Marketing Manager at Integral Group Canada in Vancouver, British Columbia
Visual Artist in Vancouver, British Columbia
Catherine Chan says all her different educational and professional experiences contributed to who she is as a person. With a Master’s of Science in Soil Science (University of Guelph), a Bachelor of Science in Biogeography (University of Toronto), and a Bachelor of Fine Arts (Emily Carr University of Art and Design), Chan has served in a variety of roles over her career, including as a soil biochemistry technician for Agriculture and Agri-food Canada, a project administrator for Urban Systems Ltd. and a project coordinator for Taendem Agency. She currently works as a marketing manager for Integral Group Canada and as a Vancouver-based visual artist.
1. How do you incorporate geography into your work?
The way I tend to resolve a problem is to look for patterns and connections while I conduct research. This is really useful because when you look at the world, you realize there are connections between everything.
As a marketing manager, some of my responsibilities are reactionary to the more immediate needs of the company, while others are more proactive and enable us to broaden our reach. In both of these instances, it helps to have an array of problem-solving techniques that I developed while studying geography.
The themes I explore in my visual art revolve around subjects like environmental and social sustainability, as well as the idea of geologic time. These subjects are definitely related to my geography education and training.
2. In what ways did your programs prepare you for your career?
Partly because I am more research minded in my approach, there are a number of indirect ways in which my education helped me transition into the real world. During my undergraduate studies, I took a few field courses and really enjoyed them. Understanding this about myself was valuable because a large part of my graduate research involved fieldwork, and it also pushed me to work as an assistant in the artic for a couple of summers. You begin to see how things translate from the classroom into your professional life, even though it may seem messy at times.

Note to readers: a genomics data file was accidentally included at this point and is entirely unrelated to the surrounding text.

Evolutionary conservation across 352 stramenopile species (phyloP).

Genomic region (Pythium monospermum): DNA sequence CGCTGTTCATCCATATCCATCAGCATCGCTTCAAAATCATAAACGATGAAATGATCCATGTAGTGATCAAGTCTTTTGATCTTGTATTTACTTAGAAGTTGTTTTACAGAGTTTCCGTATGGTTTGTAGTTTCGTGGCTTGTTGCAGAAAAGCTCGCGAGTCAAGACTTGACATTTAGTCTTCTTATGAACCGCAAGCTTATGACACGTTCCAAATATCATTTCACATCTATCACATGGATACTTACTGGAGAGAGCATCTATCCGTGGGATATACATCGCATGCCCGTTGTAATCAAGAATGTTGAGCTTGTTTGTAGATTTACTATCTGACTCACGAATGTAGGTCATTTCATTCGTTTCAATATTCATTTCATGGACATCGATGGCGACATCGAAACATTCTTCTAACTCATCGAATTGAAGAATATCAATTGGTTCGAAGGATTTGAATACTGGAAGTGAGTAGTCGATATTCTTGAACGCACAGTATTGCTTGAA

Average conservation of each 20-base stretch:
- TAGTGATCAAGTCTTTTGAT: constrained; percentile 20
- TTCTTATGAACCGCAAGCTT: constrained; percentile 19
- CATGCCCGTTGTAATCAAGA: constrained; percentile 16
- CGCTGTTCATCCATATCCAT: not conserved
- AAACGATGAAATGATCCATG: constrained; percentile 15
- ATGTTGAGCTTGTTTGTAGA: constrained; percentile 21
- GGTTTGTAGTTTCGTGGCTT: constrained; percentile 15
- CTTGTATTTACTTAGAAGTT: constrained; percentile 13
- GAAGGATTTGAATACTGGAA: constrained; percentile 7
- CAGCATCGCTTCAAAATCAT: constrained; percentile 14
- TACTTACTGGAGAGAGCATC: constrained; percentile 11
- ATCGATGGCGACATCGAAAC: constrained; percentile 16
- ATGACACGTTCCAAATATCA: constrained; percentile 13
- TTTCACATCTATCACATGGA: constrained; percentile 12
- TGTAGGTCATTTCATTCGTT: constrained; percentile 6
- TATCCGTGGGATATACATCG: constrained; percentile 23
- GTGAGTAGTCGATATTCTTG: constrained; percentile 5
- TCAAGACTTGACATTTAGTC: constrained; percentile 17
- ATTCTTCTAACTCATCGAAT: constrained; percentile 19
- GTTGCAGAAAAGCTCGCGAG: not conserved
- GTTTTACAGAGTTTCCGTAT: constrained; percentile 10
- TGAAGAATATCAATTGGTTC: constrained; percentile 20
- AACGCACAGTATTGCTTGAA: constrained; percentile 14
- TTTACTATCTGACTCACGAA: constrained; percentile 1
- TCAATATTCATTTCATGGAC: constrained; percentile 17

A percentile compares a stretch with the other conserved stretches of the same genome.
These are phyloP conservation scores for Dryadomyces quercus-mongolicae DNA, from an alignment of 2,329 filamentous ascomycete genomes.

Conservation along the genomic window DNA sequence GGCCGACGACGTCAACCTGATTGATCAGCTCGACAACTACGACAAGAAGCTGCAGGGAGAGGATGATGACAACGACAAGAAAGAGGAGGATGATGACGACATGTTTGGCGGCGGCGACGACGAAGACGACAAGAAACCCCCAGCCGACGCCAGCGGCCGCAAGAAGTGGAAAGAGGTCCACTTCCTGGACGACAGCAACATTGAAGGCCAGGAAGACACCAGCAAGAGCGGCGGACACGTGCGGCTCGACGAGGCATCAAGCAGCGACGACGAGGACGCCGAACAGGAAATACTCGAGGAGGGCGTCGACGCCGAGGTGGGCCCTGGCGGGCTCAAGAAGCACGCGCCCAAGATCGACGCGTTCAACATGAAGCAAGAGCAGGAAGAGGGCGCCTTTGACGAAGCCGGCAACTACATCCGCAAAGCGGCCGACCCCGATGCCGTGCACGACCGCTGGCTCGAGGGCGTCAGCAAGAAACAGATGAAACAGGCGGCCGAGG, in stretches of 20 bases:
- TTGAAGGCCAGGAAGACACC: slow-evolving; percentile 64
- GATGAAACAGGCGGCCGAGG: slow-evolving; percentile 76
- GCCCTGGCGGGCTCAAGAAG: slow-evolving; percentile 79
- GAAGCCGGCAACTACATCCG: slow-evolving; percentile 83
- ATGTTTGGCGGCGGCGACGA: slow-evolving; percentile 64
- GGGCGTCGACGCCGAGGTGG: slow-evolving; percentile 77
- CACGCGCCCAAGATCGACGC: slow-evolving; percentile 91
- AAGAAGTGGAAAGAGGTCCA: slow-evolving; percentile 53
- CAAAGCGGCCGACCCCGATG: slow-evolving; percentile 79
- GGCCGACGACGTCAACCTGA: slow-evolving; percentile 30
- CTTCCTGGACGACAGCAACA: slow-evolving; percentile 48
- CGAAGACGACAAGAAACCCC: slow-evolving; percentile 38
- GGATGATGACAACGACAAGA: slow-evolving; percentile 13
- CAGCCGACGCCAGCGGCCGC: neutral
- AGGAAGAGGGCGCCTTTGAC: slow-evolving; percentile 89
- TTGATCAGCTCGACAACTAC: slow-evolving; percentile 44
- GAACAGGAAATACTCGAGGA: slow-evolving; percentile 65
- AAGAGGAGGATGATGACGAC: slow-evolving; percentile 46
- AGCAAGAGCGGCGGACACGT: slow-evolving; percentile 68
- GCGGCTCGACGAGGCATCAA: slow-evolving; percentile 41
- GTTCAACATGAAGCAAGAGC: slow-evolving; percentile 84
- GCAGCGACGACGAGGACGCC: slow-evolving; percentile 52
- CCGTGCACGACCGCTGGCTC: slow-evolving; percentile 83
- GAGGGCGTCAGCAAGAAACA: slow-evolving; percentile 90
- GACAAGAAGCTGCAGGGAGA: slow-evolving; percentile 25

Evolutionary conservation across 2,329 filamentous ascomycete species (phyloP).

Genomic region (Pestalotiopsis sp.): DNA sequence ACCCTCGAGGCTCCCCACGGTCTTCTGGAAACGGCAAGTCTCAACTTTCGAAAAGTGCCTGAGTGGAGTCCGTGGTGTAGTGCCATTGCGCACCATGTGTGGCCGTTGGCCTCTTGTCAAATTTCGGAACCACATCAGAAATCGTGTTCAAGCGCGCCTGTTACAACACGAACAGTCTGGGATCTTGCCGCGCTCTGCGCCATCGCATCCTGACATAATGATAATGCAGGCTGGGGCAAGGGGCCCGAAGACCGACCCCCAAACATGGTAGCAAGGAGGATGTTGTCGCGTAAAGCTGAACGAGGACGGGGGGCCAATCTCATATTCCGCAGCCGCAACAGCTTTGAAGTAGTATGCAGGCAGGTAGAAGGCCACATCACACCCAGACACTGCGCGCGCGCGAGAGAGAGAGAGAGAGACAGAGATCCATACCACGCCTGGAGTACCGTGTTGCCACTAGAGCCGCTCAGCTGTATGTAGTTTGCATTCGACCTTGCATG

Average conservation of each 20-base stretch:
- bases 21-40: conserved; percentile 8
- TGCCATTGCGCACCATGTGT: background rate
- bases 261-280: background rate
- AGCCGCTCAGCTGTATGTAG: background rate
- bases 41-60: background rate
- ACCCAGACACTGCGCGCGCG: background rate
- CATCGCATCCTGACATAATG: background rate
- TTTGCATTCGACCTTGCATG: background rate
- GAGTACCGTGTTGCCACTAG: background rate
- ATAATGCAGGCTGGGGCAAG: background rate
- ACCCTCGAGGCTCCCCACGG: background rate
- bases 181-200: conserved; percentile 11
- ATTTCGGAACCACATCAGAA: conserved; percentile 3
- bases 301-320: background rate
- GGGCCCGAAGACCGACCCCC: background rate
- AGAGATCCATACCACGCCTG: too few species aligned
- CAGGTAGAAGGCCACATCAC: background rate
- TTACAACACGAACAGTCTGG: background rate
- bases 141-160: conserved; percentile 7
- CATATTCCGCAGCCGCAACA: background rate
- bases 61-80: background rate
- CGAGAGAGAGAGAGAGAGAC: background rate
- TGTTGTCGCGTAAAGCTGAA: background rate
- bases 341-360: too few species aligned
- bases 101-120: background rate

3. Looking back, what would you have done differently?
Perhaps it would have been useful to know that it is okay to talk to people who have careers in areas I was interested in. I would have appreciated more information on how they got to where they are and what it is that they do in their careers.
4. What skills do you wish you learned during your education that would help you in the job market today?
Developing effective networking skills would have been really practical. Perhaps they teach that more now, but networking is something that I have had to learn on my own. What I mean by networking is being able to make connections with people across different disciplines. Making that initial contact is something that a lot of people feel hesitant to do—I know I certainly do—but once you make that connection, you realize that you share a lot of similarities with others.
5. Do you have any advice for students wishing to attain a fulfilling career in geography?
Be open about where your career takes you because it can bring you anywhere. The nice thing about geography is that it allows for many different perspectives. In my own experience, it was more fulfilling to see where my interests and skillsets took me rather than sticking to one specialty that I liked but had no real passion for.
Canadian Association of Geographers
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